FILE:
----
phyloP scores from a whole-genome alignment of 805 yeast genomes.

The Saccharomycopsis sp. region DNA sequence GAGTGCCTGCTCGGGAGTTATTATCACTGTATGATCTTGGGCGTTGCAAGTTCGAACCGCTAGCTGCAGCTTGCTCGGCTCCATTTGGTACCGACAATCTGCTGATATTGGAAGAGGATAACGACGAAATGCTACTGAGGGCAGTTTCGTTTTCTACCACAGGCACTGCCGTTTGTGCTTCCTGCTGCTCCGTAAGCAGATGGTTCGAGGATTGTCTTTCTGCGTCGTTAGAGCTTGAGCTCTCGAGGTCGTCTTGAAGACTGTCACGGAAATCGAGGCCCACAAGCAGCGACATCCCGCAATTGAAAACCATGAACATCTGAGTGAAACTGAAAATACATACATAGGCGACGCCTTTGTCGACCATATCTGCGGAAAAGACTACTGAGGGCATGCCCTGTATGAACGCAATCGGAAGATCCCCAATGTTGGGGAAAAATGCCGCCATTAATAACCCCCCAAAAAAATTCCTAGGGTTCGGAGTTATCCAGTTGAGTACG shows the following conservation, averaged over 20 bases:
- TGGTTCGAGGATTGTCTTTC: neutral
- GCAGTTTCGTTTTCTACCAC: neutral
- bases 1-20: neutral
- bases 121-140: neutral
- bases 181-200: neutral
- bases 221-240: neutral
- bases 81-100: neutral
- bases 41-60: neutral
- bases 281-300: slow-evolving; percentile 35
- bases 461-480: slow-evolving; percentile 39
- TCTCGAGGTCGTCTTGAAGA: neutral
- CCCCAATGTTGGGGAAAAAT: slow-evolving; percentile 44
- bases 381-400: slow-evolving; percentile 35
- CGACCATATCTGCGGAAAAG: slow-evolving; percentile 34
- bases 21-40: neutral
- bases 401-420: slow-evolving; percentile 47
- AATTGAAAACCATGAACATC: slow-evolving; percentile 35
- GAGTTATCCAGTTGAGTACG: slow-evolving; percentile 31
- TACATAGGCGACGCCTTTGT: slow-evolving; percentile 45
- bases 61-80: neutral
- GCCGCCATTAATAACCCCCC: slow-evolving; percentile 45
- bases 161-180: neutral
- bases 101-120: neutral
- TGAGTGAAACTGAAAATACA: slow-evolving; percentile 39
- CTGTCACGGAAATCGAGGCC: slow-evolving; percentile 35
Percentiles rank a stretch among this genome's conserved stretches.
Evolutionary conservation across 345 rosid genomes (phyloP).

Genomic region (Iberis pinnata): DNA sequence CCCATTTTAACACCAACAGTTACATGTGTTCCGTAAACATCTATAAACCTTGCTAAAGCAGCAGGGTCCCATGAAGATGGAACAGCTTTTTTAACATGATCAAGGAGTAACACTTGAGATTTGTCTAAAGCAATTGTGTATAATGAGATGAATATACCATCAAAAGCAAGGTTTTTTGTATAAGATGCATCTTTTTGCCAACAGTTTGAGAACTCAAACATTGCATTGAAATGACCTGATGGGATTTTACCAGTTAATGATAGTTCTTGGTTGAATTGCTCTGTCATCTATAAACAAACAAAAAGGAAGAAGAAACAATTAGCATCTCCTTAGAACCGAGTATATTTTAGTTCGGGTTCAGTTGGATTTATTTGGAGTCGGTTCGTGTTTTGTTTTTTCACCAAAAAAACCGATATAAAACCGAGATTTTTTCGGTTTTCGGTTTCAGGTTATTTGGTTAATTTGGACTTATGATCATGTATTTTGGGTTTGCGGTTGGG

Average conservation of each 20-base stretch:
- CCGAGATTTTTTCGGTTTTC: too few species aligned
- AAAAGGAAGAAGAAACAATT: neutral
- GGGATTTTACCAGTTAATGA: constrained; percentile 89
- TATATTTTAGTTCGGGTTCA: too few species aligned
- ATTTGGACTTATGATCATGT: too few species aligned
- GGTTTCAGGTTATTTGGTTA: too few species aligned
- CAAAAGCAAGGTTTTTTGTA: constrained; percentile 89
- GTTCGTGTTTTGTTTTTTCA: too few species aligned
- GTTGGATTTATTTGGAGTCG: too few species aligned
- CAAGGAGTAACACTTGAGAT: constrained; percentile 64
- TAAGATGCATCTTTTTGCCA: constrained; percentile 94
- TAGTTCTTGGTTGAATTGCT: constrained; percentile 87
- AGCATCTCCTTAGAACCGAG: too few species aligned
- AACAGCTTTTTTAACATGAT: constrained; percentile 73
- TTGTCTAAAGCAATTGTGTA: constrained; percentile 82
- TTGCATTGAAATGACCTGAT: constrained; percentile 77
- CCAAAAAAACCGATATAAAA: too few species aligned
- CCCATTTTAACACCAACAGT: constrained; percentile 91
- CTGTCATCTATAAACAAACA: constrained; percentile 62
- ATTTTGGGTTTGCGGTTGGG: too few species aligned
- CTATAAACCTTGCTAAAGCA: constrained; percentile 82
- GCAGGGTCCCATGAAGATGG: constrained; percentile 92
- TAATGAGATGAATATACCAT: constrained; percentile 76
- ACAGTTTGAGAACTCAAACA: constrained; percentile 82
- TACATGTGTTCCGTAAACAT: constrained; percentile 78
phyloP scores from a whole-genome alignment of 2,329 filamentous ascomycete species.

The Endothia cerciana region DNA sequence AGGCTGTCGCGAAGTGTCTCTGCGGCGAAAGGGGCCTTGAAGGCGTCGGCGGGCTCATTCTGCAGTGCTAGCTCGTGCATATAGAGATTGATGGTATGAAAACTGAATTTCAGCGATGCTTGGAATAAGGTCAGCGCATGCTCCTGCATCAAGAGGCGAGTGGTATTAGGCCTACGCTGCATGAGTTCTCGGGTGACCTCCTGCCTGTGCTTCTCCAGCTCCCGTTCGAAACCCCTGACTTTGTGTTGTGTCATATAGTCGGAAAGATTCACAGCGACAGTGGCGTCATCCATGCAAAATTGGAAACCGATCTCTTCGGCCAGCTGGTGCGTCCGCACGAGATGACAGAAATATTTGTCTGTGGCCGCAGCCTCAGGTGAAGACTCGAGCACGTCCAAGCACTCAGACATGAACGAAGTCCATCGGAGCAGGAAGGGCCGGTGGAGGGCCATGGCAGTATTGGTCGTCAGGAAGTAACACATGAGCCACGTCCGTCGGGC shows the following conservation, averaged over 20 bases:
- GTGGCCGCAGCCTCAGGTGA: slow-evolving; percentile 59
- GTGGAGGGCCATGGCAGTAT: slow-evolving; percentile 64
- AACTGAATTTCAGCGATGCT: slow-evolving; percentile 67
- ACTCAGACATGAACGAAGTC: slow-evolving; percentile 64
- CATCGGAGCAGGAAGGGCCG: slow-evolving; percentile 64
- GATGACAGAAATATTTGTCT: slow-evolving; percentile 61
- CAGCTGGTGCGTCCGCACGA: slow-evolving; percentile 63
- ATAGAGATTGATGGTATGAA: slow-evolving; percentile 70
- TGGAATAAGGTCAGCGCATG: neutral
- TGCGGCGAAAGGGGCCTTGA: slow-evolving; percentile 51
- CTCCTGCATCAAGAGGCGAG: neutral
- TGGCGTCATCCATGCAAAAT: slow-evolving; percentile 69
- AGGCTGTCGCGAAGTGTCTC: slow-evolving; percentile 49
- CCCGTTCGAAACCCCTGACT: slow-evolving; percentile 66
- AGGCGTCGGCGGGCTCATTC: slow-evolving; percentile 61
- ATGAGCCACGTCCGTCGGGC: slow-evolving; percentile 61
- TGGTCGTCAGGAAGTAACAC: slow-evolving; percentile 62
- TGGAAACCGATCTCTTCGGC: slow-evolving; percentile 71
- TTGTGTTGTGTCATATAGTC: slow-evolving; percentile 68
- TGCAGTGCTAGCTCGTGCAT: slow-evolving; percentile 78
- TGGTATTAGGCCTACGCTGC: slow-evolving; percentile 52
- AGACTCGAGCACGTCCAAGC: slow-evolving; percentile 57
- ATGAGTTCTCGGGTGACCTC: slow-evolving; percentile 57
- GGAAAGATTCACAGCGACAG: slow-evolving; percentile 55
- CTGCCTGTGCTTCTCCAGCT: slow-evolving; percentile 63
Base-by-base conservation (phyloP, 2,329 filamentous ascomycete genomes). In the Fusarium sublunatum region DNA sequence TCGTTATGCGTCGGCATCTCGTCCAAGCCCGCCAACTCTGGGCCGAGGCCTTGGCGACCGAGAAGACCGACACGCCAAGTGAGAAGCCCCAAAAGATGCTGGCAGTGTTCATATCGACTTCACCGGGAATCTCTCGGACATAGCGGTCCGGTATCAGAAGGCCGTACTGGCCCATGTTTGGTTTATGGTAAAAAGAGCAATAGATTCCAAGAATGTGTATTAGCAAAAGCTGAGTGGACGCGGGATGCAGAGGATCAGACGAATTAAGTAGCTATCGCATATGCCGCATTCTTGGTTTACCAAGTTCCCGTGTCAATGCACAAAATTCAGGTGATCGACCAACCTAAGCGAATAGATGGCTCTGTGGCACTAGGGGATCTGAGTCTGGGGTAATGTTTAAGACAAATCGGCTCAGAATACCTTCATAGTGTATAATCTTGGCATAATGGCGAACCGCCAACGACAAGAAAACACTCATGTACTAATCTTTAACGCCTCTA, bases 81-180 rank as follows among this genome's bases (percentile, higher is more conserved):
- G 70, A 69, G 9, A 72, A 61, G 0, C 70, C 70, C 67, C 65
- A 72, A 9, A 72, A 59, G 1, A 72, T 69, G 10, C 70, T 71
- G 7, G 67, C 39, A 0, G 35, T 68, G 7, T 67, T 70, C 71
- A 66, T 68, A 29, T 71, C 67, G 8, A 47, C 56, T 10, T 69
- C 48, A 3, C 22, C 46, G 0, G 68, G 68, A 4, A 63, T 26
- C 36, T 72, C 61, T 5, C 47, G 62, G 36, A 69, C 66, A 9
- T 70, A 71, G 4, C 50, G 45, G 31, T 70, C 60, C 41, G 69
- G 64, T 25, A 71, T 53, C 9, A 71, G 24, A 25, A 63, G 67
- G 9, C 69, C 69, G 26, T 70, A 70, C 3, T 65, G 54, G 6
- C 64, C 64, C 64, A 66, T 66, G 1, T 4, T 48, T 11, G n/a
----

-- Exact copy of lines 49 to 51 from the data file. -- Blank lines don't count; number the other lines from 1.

- CCCATTTTAACACCAACAGT: constrained; percentile 91
- CTGTCATCTATAAACAAACA: constrained; percentile 62
- ATTTTGGGTTTGCGGTTGGG: too few species aligned